ECU biology professor publishes volume on Richard D. Alexander

evolution

East Carolina University biology professor Kyle Summers is co-editor of “Human Social Evolution: The Foundational Works of Richard D. Alexander,” newly released by Oxford University Press.

Summers

Summers

Summers said the book revolves around the work of entomologist Richard D. Alexander, whose seminal contributions to the field of human social evolution have inspired biologists, anthropologists, psychologists and other social scientists to explore in greater detail the evolution of human social behavior.

The volume includes Alexander’s classic works accompanied by essays from former students and colleagues, who discuss current research or areas of contention related to the topic.

The work was completed as part of Summers’ research activity as the Thomas Harriot College Advancement Council Distinguished Professor of Mathematics and Natural Sciences. Co-editor Bernard Crespi is professor of evolutionary biology at Simon Fraser University.

For additional information about the book, visit Oxford University Press a http://global.oup.com/academic/product/human-social-evolution-9780199791750?cc=us&lang=en&.

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Psychology professor receives award for paper on emotions, health

An East Carolina University assistant professor in the Department of Psychology, Dr. Lisa Baranik, has received the 2012 Best Paper Award from the Journal of Research in Personality.

Baranik

                                 Baranik

“Physical Health, Positive and Negative Affect, and Personality: A Longitudinal Analysis,” was co-authored by Dr. Stephen West and Yu Liu from Arizona State University, and Dr. John Finch, an ECU professor of psychology who died in 2012. The award ceremony, which included a tribute to Finch’s career, took place June 21 at the Biennial Convention of the Association for Research in Personality in Charlotte.

“John was a brilliant scholar, a gifted teacher and a thoughtful, kind person. My coauthors and I are greatly appreciative that John’s last research project could be honored in this way,” said Baranik.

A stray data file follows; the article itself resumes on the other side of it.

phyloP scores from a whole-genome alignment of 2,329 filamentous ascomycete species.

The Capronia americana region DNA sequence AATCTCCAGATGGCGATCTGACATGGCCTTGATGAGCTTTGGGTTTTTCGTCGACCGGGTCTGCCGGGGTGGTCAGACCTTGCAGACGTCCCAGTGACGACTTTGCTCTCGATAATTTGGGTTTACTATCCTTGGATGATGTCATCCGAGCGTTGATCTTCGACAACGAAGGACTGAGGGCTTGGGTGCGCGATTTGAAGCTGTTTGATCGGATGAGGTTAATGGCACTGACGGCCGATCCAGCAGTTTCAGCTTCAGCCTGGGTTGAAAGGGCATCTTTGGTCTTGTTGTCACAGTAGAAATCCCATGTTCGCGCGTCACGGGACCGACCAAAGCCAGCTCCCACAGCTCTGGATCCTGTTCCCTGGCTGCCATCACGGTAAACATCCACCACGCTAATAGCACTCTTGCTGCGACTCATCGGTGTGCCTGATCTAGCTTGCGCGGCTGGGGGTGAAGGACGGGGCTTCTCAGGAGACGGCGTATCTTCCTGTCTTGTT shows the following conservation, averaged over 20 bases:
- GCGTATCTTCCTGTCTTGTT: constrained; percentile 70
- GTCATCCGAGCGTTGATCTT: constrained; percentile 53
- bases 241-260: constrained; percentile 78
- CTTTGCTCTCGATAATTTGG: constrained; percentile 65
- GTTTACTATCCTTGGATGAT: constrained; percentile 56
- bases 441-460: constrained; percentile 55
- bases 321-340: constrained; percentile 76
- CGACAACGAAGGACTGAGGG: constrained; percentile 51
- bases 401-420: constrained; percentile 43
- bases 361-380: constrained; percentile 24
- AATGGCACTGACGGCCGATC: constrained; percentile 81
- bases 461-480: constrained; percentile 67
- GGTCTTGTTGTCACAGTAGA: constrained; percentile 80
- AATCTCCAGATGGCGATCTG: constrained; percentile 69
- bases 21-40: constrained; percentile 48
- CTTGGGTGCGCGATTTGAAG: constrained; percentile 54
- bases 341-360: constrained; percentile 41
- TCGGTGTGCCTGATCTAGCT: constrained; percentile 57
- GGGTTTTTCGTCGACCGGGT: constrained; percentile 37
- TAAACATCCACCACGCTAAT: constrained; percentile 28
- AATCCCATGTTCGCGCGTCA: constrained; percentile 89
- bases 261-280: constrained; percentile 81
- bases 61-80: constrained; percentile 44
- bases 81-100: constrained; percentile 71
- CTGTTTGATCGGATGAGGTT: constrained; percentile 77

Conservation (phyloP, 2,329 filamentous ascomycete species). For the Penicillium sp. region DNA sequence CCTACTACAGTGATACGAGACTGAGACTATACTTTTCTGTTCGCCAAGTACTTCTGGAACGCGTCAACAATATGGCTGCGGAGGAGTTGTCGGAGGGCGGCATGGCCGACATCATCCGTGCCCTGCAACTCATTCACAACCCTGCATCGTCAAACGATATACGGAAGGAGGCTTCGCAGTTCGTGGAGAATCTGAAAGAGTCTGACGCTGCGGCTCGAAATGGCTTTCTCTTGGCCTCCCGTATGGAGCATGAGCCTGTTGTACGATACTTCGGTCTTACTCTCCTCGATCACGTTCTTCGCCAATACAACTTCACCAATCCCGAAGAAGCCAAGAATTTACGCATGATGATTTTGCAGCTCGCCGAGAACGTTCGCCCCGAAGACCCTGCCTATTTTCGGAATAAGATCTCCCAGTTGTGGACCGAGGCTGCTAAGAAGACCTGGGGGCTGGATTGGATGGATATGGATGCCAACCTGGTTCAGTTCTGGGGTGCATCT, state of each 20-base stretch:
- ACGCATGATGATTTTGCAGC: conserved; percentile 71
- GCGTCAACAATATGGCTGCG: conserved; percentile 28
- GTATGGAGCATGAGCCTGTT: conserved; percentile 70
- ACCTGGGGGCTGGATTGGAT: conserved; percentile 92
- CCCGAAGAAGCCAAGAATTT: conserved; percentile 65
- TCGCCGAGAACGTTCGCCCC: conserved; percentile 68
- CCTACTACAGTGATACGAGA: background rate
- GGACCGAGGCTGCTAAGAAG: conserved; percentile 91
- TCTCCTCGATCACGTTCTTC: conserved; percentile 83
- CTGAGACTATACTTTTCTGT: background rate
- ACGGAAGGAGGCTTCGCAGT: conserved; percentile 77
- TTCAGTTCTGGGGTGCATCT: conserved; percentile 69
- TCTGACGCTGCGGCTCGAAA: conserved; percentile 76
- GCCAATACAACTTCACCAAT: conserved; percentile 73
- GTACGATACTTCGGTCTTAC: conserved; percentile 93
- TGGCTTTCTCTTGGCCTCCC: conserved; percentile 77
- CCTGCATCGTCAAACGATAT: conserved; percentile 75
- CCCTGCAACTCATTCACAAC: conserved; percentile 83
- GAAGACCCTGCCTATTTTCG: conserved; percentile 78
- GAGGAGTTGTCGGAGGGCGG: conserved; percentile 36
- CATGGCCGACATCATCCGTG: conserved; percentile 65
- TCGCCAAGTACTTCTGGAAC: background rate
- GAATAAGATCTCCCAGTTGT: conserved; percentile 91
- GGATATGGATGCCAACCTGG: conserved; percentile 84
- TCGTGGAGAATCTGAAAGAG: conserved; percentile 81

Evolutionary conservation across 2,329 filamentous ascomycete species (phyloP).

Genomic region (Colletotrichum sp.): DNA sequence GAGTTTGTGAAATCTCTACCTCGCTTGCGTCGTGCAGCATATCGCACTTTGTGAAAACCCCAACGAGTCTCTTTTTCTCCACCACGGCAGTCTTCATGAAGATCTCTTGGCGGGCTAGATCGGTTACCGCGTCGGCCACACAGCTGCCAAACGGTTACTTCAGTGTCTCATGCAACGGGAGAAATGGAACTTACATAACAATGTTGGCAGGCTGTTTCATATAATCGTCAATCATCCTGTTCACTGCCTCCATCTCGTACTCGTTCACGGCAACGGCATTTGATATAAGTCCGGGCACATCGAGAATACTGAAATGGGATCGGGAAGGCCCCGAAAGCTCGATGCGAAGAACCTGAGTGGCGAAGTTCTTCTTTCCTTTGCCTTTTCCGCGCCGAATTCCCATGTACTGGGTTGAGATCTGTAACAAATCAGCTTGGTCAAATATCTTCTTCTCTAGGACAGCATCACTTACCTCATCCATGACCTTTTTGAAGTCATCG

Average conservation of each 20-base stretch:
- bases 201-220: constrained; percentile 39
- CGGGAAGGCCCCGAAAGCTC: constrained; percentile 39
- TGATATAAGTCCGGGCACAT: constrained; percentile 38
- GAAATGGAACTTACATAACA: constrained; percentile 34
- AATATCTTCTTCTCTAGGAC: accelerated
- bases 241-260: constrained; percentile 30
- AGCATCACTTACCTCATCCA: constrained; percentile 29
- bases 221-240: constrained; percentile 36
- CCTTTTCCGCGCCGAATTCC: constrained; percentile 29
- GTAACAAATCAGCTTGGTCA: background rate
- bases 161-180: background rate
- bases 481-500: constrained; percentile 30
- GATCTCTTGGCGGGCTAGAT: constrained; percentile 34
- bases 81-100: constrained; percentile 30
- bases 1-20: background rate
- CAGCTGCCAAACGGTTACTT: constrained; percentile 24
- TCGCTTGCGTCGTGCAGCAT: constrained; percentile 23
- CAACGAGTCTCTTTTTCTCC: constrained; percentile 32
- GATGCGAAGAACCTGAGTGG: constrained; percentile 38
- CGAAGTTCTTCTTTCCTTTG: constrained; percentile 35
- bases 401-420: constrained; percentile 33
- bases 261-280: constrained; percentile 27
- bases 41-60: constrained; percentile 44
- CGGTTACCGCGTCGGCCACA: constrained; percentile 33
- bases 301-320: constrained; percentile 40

Baranik is a member of the occupational health psychology concentration of the health psychology doctoral program in the Thomas Harriot College of Arts and Sciences. Through her research, she examines employee emotions, health and well-being, and mentoring relationships. Research presented in the award-winning paper tested a statistical model of personality, mood and health, and found that negative moods may contribute more to health than positive moods.

“The connection between the mind and the body is well-known, but researchers are still discovering exactly how that connection works,” said Baranik. “Our paper shows that a person in poor physical health experiences both fewer positive emotions and more negative emotions. On the other hand, our study shows that only negative emotions predict subsequent physical health, not positive emotions.”

For additional information, contact Baranik at 252-737-3000 or via email at baranikl@ecu.edu.

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‘North Carolina Literary Review’ explores the changing state of North Carolina

The North Carolina Literary Review (NCLR) focuses on the state’s ever-changing historical, environmental, and literary landscape in its 2013 issue.2013cover-small

The issue’s special feature section includes interviews with Cold Mountain author Charles Frazier; Maria DeGuzmán, founder of the Latina/o Studies program at UNC-Chapel Hill; and novelists Wiley Cash and Anna Jean Mayhew. It also has essays by Bland Simpson and Gustavo Perez Firmat, a short story by Big Fish author Daniel Wallace, and the 2012 James Applewhite Poetry Prize poem by Mark Smith-Soto. “North Carolina’s constant state of change is reflected and recorded in the state’s literature,” writes editor Margaret Bauer in her introduction to the special feature section. “One of the greatest of North Carolina’s gifts is its literature.”